Skip to main content
×
Home

Multiple melt plumes observed at the Breiðamerkurjökull ice face in the upper waters of Jökulsárlón lagoon, Iceland

  • Mark Brandon (a1), Richard Hodgkins (a2), Helgi Björnsson (a3) and Jón Ólafsson (a3)
Abstract
ABSTRACT

Breiðamerkurjökull flows from the Vatnajökull ice cap and calves into the Jökulsárlón proglacial lagoon. The lagoon is connected to the North Atlantic Ocean through a 6 m deep narrow channel. Four hydrographic surveys in spring 2012, and a 2011 4-month long temperature and salinity time series of lagoon inflow show that the lake has significantly changed since 1976. Warm saline ocean water enters each tidal cycle and descends below the maximum sampled depths. The lagoon has a surface layer of ice melt, freshwater and Atlantic derived water. Beneath 10 m depth an advective/diffusive balance is responsible for determining the temperature and salinity of the lagoon waters down to ~90 m. To maintain the observed hydrographic structure, we calculate an upwelling of deep water of ~0.2 m d−1. A survey within 30 m of Breiðamerkurjökull showed that the warmest and most saline waters sampled within the lagoon below 10 m depth were adjacent to the glacier face, along with multiple interleaved warm and cold layers. A heat and salt balance model shows that submarine melting along the ice face generates multiple meltwater plumes that are mixed and diluted within 200 m of the ice face.

  • View HTML
    • Send article to Kindle

      To send this article to your Kindle, first ensure no-reply@cambridge.org is added to your Approved Personal Document E-mail List under your Personal Document Settings on the Manage Your Content and Devices page of your Amazon account. Then enter the ‘name’ part of your Kindle email address below. Find out more about sending to your Kindle.

      Note you can select to send to either the @free.kindle.com or @kindle.com variations. ‘@free.kindle.com’ emails are free but can only be sent to your device when it is connected to wi-fi. ‘@kindle.com’ emails can be delivered even when you are not connected to wi-fi, but note that service fees apply.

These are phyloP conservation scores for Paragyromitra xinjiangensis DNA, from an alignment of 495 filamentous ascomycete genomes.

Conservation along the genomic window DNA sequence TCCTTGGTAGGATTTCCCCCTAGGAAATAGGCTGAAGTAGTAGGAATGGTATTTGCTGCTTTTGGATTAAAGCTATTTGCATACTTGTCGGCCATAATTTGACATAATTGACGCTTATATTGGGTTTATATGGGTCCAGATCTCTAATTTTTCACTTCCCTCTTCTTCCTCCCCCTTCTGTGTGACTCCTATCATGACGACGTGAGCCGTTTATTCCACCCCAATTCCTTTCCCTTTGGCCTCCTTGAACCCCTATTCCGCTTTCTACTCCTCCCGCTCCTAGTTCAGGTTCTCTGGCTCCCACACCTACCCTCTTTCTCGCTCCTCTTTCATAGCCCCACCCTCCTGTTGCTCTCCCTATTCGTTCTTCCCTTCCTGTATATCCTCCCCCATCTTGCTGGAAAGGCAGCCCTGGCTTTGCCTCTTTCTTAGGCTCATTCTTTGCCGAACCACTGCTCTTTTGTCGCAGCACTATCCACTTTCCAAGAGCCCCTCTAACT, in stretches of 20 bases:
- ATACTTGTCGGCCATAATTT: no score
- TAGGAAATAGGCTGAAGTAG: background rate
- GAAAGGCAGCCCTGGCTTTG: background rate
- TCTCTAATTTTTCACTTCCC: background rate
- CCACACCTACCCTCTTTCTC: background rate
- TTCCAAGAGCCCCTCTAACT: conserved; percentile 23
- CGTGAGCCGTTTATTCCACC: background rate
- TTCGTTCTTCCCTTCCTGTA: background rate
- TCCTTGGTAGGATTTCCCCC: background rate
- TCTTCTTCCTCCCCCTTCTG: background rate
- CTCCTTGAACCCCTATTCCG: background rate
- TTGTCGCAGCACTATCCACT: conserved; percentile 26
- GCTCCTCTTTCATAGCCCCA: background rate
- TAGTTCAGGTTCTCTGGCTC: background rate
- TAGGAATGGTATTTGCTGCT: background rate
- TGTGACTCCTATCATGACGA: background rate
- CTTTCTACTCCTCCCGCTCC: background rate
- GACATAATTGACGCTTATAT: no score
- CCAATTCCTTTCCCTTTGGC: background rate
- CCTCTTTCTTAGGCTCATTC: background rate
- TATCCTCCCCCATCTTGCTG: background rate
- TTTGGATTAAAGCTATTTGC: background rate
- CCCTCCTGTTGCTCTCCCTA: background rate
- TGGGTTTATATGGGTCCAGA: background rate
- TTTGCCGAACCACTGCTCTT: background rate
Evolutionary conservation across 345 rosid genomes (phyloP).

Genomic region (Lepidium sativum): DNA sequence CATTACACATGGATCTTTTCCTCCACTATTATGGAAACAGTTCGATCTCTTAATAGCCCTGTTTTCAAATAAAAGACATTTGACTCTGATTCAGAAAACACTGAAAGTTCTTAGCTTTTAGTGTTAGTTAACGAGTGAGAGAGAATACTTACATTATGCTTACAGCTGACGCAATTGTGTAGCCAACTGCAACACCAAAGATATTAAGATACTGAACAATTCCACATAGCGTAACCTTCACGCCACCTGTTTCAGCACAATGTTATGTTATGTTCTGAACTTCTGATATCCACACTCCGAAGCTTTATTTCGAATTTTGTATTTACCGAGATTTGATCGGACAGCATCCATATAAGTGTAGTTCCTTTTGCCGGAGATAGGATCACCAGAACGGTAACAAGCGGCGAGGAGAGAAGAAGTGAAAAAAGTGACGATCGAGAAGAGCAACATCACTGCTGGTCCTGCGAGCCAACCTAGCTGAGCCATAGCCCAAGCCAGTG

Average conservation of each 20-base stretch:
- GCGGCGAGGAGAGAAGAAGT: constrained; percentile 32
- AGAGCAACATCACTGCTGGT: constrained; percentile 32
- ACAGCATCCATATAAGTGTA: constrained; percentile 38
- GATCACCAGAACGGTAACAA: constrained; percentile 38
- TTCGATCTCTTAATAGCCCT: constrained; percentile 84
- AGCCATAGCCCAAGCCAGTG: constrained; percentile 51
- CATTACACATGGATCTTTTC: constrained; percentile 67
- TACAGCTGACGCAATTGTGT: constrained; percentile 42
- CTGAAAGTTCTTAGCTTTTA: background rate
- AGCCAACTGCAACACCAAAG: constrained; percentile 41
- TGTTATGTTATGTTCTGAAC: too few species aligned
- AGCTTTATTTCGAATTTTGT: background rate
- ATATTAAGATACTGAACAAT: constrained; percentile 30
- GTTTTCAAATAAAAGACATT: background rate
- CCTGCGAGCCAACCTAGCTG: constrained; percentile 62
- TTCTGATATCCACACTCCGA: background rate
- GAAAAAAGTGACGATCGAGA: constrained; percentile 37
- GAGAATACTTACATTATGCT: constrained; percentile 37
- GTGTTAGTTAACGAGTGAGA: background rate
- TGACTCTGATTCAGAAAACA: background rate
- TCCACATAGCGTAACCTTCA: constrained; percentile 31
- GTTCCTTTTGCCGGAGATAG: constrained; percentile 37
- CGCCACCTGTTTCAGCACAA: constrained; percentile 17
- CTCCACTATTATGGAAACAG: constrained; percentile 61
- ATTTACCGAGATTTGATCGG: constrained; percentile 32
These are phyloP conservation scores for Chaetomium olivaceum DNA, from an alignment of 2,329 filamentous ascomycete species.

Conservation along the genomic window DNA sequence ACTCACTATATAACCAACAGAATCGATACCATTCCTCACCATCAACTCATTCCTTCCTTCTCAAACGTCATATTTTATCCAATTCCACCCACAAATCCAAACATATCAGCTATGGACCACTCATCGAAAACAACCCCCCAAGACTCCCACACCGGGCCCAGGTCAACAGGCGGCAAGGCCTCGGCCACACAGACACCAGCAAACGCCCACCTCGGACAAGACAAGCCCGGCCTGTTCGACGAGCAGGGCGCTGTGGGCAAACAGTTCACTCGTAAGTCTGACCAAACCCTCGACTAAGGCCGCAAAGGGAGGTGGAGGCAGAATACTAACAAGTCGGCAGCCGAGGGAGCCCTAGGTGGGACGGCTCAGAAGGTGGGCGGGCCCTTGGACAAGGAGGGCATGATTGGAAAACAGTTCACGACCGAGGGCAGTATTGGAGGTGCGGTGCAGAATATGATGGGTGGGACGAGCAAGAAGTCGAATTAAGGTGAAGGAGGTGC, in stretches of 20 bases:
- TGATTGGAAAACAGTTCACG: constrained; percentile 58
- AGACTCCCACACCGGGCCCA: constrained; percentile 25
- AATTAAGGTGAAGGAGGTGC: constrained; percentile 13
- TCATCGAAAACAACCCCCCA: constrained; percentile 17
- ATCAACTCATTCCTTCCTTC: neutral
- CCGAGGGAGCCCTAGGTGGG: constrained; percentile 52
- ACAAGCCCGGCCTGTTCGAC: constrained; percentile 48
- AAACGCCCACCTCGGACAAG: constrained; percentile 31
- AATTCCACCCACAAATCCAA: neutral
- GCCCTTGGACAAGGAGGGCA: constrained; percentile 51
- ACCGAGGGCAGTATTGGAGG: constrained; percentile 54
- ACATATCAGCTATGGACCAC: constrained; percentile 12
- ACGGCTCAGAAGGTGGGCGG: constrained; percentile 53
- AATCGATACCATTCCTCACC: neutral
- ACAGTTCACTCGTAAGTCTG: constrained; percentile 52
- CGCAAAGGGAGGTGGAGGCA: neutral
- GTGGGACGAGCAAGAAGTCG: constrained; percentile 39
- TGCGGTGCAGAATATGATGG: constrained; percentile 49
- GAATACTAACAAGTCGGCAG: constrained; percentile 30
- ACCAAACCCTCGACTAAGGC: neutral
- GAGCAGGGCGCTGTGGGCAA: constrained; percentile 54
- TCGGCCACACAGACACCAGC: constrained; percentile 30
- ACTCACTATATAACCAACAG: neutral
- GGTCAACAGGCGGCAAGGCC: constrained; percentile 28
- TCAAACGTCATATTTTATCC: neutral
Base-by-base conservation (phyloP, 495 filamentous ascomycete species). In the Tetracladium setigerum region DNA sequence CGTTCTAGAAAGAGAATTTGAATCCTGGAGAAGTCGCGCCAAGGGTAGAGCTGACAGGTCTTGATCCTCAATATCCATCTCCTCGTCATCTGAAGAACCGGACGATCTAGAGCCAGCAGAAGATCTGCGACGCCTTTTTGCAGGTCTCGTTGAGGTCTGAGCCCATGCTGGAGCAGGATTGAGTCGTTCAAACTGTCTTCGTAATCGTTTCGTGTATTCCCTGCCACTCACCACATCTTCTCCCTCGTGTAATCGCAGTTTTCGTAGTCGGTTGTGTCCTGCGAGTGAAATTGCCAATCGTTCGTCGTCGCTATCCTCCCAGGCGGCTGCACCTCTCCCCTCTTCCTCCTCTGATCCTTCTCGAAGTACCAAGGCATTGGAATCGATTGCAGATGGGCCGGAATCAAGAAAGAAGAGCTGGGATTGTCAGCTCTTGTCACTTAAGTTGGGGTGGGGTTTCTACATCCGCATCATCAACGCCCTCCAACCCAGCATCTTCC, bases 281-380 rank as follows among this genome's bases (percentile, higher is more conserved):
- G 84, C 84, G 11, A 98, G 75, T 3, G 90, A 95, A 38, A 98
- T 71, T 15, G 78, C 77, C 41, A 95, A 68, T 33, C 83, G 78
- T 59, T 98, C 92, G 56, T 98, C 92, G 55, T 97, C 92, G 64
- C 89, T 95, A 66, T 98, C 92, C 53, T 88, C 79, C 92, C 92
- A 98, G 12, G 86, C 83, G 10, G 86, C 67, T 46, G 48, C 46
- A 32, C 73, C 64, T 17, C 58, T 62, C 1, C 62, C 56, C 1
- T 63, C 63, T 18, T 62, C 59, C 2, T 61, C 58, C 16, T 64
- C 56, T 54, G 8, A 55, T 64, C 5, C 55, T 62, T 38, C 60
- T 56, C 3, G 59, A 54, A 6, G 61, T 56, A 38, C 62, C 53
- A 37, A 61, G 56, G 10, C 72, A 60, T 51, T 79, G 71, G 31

Find out more about the Kindle Personal Document Service.

      Multiple melt plumes observed at the Breiðamerkurjökull ice face in the upper waters of Jökulsárlón lagoon, Iceland
      Available formats
      ×
      Send article to Dropbox

      To send this article to your Dropbox account, please select one or more formats and confirm that you agree to abide by our usage policies. If this is the first time you use this feature, you will be asked to authorise Cambridge Core to connect with your Dropbox account. Find out more about sending content to Dropbox.

      Multiple melt plumes observed at the Breiðamerkurjökull ice face in the upper waters of Jökulsárlón lagoon, Iceland
      Available formats
      ×
      Send article to Google Drive

      To send this article to your Google Drive account, please select one or more formats and confirm that you agree to abide by our usage policies. If this is the first time you use this feature, you will be asked to authorise Cambridge Core to connect with your Google Drive account. Find out more about sending content to Google Drive.

      Multiple melt plumes observed at the Breiðamerkurjökull ice face in the upper waters of Jökulsárlón lagoon, Iceland
      Available formats
      ×
Copyright
This is an Open Access article, distributed under the terms of the Creative Commons Attribution licence (http://creativecommons.org/licenses/by/4.0/), which permits unrestricted re-use, distribution, and reproduction in any medium, provided the original work is properly cited.
References
Hide All
Baines PG (2001) Mixing in flows down gentle slopes into stratified environments. J. Fluid Mech., 443, 237270 (doi: 10.1017/S0022112001005250)
Björnsson H (1996) 300 m deep trench created beneath Breiðamerkurjökull during the Little Ice Age. Ann. Glaciol., 111(22), 141146
Björnsson H, Pálsson F and Gudmundsson S (2001) Jökulsárlón at Breiðamerkurjökull, Vatnajökull, Iceland: 20th century changes and future outlook. Jökull, 50, 118